[NPR, “All Things Considered, June 7, 1999]

As a convert to Orthodox Christianity, I’ ve been undecided about Kosovo. While most Orthodox take a pro-Serb position, I don’t feel compelled to follow; when I converted I joined a faith, not an ethnic group. Throughout history members of my Church have done both good and evil, and Serbia’s Orthodox identity does not alone prove their cause is just.

On the other hand, I’m reflexively anti-war, and have been since my college days during Viet Nam. Perhaps war can be a justifiable last resort, but this situation doesn’ t reach that standard. In fact, it’ s simply stupid for a third party to step into a centuries-old tribal conflict. Justice can’t be enforced on such a tangle, because today’s oppressors were yesterday’ s victims: Serbs were slaughtered by Croats and Albanians under Hitler. Finally, it’s never right to bomb civilians in order to spare the lives of soldiers.

Still, I couldn’ t understand why Serbian Orthodox would support Milosevic ‘s bloody regime, so contrary to our faith. Milosevic is not a member of our Church, but an erstwhile communist and atheist.

I discovered that Orthodox leadership has been opposing him for years. The aged head of the Serbian Orthodox Church, Patriarch Pavle, began leading demonstrations against Milosevic in the streets of Belgrade seven years ago. At that time he held a press conference in Washington to warn against the Belgrade regime, and presented the Holy Synod’ s call for a new government. Yet the press conference was sparsely attended, and the warning went unheeded.

In recent years Bishop Artemije of Kosovo has made several trips to Washington, urging support for conversations between Albanians and Serbian anti-Milosevic forces, warning that a NATO attack would destroy the growing democratic resistance movement and spur Milosevic to further cruelties. His appeal, too, fell on deaf ears.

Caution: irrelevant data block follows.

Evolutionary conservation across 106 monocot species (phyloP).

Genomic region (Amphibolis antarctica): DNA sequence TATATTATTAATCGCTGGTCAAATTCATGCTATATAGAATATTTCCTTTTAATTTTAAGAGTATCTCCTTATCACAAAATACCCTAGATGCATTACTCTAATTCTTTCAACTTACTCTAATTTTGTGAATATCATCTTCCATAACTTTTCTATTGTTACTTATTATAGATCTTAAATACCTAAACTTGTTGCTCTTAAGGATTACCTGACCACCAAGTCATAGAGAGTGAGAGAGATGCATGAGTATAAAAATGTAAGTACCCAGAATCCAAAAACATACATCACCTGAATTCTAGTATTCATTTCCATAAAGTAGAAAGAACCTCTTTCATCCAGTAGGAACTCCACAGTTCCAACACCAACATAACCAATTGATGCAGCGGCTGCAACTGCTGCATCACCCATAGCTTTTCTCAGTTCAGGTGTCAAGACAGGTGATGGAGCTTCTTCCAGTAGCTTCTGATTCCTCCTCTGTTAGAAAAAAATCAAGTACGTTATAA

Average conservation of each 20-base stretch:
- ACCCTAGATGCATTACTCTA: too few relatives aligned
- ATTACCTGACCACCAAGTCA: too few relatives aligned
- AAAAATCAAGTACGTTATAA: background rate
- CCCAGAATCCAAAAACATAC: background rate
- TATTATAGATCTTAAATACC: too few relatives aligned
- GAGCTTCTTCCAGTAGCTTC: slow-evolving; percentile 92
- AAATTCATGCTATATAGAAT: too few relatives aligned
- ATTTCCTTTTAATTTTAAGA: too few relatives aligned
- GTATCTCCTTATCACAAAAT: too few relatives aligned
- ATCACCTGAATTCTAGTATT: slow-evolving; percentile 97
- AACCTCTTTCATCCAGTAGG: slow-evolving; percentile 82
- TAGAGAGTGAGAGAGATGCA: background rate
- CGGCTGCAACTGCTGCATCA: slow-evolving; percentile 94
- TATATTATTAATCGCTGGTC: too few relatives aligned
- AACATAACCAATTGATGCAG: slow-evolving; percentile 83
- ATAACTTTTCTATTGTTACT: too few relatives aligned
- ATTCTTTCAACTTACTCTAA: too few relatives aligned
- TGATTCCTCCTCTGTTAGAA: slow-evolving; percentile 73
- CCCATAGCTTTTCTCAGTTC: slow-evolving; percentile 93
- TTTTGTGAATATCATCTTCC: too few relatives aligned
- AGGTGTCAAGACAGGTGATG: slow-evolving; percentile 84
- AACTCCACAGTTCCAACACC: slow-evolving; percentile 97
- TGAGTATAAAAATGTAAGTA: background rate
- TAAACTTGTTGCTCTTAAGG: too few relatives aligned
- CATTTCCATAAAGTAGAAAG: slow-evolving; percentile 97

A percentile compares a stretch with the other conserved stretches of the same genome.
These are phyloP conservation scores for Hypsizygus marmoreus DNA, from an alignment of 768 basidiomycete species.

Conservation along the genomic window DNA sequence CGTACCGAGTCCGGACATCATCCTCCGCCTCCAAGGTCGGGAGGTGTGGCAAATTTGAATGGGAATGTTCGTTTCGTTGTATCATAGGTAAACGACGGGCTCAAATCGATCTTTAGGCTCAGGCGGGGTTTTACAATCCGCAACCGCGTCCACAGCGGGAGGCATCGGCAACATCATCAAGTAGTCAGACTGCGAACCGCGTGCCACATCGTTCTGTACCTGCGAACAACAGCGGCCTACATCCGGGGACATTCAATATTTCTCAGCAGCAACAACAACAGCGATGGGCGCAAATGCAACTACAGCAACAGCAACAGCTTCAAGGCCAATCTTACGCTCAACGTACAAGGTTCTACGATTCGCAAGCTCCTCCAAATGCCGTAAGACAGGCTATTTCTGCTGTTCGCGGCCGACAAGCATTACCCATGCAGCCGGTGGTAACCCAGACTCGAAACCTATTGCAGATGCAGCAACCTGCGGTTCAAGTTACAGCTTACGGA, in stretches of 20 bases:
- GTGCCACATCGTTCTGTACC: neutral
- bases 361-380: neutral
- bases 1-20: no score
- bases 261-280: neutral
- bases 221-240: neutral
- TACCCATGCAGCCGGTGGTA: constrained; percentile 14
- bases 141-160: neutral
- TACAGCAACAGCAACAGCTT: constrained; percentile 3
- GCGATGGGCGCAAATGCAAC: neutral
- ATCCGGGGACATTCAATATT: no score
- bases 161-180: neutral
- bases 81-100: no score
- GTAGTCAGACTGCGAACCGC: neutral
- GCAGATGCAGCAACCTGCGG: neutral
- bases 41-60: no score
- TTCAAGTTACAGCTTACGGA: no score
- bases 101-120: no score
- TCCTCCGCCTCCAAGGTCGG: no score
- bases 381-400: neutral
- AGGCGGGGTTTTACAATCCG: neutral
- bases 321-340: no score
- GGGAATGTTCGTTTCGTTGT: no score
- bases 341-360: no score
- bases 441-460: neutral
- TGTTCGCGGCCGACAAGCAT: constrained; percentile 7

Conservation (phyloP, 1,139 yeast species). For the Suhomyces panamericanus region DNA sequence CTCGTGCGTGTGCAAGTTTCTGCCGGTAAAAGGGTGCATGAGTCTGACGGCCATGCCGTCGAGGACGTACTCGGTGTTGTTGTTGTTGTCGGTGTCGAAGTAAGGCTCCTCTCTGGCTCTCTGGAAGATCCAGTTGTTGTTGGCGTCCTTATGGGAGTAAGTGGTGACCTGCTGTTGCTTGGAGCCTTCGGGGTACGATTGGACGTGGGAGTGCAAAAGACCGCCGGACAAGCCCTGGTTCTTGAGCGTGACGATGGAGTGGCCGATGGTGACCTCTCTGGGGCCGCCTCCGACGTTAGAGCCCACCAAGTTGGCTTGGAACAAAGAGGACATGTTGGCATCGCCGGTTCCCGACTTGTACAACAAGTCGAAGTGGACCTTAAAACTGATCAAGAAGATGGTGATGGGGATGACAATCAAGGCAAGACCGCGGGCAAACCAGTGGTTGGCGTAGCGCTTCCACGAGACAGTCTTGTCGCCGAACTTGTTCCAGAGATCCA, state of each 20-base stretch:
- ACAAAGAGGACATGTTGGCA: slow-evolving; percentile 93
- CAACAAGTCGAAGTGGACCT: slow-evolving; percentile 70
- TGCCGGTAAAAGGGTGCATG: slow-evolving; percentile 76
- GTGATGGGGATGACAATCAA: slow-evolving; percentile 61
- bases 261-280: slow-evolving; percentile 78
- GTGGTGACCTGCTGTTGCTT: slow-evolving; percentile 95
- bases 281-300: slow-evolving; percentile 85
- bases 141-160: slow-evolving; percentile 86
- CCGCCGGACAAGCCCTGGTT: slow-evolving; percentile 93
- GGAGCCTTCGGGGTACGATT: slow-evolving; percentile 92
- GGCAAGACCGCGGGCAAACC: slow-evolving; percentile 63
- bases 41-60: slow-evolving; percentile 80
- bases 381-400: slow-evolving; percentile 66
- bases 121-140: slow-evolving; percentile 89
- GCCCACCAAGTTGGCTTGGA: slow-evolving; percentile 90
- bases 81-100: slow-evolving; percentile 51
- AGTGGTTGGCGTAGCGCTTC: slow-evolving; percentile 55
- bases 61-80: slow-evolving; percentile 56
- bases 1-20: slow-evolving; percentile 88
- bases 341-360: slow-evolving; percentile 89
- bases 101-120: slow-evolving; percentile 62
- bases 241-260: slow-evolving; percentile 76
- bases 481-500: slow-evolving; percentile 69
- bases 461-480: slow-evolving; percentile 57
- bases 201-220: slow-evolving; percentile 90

Recently Belgrade demanded that Patriarch Pavle condemn the bombing and voice support for Milosevic. He refused. They ordered him to state that the regime has committed no atrocities. He declined, saying  ”God knows the truth.“ Throughout the region, international Orthodox charities continue offering relief to all, regardless of background.

So why do people think Serbian Orthodox support Milosevic? Because Orthodoxy has become a fashionable part of Serb patriotic identity. Sixty years of communism suppressed and ridiculed the Church, though the holy places were preserved as museums of ethnic pride. The men who fill Yugoslav armies were raised as atheists, yet now, in the face of war, there is nostalgia for the church’ s symbols. Parish priests estimate that only five percent of the population is baptized, and fewer still follow or comprehend the faith When Milosevic proclaims ”Nationalism is religion and religion is nationalism!“  he states in simplest form what the Church calls the sin of ”phyletism.“

But misuse of the faith’s symbols makes it hard for the church’s true message to be heard. Fr. Sava, assistant abbot of Kosovo’s Decani Monastery, was distressed to find that Yugoslav security forces had painted crosses on walls in order to taunt ethnic Albanians. He said,  ”It was an abuse because the cross was being used as a symbol of hate. The cross is a symbol of love and of tolerance, of spiritual and human values. It is unacceptable to use it to humiliate anyone.“

About Frederica Matthewes-Green

Frederica Mathewes-Green is a wide-ranging author who has published 10 books and 800 essays, in such diverse publications as the Washington Post, Christianity Today, Smithsonian, and the Wall Street Journal. She has been a regular commentator for National Public Radio (NPR), a columnist for the Religion News Service, Beliefnet.com, and Christianity Today, and a podcaster for Ancient Faith Radio. (She was also a consultant for Veggie Tales.) She has published 10 books, and has appeared as a speaker over 600 times, at places like Yale, Harvard, Princeton, Wellesley, Cornell, Calvin, Baylor, and Westmont, and received a Doctor of Letters (honorary) from King University. She has been interviewed over 700 times, on venues like PrimeTime Live, the 700 Club, NPR, PBS, Time, Newsweek, and the New York Times. She lives with her husband, the Rev. Gregory Mathewes-Green, in Johnson City, TN. Their three children are grown and married, and they have fourteen grandchildren.

NPR CommentariesOrthodoxy